That this transaction was put through by Mr. Woodbury, for the purpose of obtaining a preference at a time when, although he did not have actual knowledge, yet he believed and had reasonable cause to believe, that the Graves China Company was insolvent, and would not be able to pay its creditors in full. That at the time, while Graves may not have realized the insolvent condition of his company, and had fairly in mind and actually in fact intended a preference, he knew that he was giving the defendant an advantage over other creditors, and actually discussed the desirability of keeping RUGG, C. J. This is a bill in equity brought the shipment of the goods to Cochran secret. by the trustee in bankruptcy of the Graves He was in no position to oppose China Company, a Missouri corporation, to any suggestions of the defendant, and readrecover for alleged unlawful preferences un-ily yielded to their proposition as a hope to der the national bankruptcy act. The case continue business and work out some plan comes to this court on appeals by both plaintiff and defendant from a final decree.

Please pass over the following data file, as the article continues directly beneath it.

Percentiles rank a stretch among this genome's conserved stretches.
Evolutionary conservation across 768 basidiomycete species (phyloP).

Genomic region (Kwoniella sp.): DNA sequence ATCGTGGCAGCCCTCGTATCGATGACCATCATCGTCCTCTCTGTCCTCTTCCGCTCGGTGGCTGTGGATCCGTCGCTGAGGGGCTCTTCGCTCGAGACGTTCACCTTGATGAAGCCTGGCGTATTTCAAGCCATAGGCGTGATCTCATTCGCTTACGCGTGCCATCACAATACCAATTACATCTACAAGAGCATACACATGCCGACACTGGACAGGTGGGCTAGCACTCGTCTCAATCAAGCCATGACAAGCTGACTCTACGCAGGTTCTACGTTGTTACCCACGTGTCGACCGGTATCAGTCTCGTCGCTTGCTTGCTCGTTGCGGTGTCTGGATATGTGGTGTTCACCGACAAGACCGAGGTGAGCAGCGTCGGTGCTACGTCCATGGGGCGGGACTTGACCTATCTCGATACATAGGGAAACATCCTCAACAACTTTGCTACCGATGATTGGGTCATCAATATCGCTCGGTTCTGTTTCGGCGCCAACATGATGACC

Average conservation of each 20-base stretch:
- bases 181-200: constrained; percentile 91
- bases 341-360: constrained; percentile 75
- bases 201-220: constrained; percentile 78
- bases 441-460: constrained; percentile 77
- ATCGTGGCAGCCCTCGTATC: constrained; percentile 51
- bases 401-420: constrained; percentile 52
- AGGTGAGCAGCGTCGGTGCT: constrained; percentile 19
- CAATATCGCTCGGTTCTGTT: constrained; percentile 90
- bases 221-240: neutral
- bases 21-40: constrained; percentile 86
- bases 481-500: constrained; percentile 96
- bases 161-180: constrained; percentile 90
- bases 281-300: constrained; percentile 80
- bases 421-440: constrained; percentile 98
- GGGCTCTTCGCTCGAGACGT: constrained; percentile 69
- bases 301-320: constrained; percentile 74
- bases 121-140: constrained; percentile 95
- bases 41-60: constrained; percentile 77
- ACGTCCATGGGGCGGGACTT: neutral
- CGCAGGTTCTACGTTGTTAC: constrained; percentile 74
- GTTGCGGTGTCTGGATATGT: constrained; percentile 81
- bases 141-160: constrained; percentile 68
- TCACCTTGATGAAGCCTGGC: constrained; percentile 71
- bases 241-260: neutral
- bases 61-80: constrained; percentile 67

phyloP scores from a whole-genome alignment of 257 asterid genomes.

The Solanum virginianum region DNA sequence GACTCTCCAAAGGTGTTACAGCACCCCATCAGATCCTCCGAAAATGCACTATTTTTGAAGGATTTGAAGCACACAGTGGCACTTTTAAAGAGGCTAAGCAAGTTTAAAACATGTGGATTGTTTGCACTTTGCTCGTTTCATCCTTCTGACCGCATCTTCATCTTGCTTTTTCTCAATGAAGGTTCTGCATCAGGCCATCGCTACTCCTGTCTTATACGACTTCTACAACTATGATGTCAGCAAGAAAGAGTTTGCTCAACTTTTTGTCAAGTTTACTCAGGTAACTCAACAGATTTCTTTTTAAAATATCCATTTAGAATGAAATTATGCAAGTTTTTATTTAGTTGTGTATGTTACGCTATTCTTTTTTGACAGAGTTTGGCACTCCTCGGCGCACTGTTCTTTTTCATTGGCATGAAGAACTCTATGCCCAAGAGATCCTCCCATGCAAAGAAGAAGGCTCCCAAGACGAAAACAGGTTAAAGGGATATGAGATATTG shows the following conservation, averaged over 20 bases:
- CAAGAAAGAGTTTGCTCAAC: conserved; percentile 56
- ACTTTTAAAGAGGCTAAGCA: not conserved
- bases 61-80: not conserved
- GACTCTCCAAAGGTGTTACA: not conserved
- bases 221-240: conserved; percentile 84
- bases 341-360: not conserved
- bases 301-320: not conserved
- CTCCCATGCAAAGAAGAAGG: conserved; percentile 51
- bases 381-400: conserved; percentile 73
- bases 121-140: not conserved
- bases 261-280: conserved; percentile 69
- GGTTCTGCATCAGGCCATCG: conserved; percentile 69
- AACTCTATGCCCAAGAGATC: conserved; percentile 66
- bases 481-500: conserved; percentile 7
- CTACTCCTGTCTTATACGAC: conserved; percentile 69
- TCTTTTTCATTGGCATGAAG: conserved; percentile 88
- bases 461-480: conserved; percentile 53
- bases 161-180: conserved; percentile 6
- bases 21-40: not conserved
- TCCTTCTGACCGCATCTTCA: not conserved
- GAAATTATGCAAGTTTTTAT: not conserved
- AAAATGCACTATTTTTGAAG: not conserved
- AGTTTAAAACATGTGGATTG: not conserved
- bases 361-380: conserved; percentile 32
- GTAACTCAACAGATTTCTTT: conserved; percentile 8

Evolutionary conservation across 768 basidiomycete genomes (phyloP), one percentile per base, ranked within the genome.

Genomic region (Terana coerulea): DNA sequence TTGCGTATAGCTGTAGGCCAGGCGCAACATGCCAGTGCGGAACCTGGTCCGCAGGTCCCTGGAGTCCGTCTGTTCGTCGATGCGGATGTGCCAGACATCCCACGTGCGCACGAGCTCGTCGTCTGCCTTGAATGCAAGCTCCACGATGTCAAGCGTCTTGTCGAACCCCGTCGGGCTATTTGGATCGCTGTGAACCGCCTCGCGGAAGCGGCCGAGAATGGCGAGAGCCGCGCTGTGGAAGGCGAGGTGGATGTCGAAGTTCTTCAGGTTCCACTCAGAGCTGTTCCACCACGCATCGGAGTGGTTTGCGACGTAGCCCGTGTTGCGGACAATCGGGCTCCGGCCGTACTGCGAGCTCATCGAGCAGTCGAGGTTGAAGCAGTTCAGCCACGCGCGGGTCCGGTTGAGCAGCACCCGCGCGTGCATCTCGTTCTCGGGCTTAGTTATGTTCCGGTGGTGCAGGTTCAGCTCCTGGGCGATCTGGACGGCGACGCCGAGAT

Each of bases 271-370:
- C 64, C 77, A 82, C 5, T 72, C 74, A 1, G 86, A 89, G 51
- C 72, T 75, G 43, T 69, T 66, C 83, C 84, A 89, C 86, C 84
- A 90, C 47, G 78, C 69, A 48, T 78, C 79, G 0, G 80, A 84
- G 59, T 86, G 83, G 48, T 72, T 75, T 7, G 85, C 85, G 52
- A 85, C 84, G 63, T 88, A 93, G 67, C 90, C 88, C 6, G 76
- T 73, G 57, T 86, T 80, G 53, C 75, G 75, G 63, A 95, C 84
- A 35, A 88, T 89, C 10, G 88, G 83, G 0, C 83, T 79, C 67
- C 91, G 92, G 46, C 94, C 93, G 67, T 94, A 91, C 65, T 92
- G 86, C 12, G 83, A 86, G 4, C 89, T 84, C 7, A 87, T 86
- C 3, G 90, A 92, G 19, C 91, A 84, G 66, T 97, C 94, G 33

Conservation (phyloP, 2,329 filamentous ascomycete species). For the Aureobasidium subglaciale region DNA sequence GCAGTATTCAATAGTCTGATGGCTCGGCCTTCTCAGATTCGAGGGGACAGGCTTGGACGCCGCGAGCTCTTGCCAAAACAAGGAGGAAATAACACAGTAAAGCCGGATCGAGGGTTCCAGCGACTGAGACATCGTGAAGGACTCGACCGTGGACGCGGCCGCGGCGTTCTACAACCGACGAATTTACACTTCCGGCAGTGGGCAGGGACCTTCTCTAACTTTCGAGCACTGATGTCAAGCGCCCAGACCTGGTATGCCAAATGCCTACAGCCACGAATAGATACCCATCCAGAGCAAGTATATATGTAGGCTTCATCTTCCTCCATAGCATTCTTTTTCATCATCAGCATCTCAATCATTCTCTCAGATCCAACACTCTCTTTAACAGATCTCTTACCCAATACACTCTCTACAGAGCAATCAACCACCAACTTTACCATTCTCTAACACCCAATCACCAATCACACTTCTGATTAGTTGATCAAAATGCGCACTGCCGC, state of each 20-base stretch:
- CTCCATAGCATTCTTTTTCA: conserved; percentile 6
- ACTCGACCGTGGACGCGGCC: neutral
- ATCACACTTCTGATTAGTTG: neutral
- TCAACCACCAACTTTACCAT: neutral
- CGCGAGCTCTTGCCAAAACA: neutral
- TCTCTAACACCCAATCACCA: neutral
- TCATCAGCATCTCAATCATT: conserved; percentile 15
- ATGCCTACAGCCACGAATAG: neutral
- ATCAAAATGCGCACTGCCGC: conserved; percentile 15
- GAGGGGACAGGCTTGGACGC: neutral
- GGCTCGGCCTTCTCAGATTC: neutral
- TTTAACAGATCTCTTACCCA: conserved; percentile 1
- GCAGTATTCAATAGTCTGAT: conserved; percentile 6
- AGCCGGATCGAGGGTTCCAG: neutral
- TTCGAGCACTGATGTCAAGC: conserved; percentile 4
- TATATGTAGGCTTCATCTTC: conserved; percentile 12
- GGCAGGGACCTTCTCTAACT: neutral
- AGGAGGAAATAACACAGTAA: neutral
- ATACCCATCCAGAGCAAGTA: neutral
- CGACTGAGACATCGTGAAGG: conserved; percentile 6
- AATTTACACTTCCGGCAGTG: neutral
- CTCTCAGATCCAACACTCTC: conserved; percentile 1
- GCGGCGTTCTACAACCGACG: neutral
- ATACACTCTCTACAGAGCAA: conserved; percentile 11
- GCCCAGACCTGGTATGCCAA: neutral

Anson M. Lyman, of Boston, for plaintiff. Carver, Wardner, Cavanagh & Walker, G. Philip Wardner, and Clifford H. Walker, all of Boston, for defendant.

[1] 1. The first question is whether the effect of the transfer was to enable the defendant as a creditor "to obtain a greater percentage of his debt than any other of such creditors of the same class" would obtain under the definition of preference given


of reorganization. I find that the defend-
ant had reasonable cause to know of this
state of mind of the bankrupt.
is true that it cannot be said that an actual
intent to give a preference existed as such
in Graves' mind, yet the facts which do
exist here are plainly what the law regards
as the equivalent thereof."

defendant's exceptions 2, 3, 4 and 5 must be overruled. The events here in controversy occurred before the enactment of Act U. S. June 25, 1910, c. 412, § 11, 36 Stat. 842 (U. S. Comp. St. Supp. 1911, p. 1507), which expressly makes immaterial the intent of the bankrupt. See Hewitt v. Boston Straw Board Co., 214 Mass. 260, 101 N. E. 424.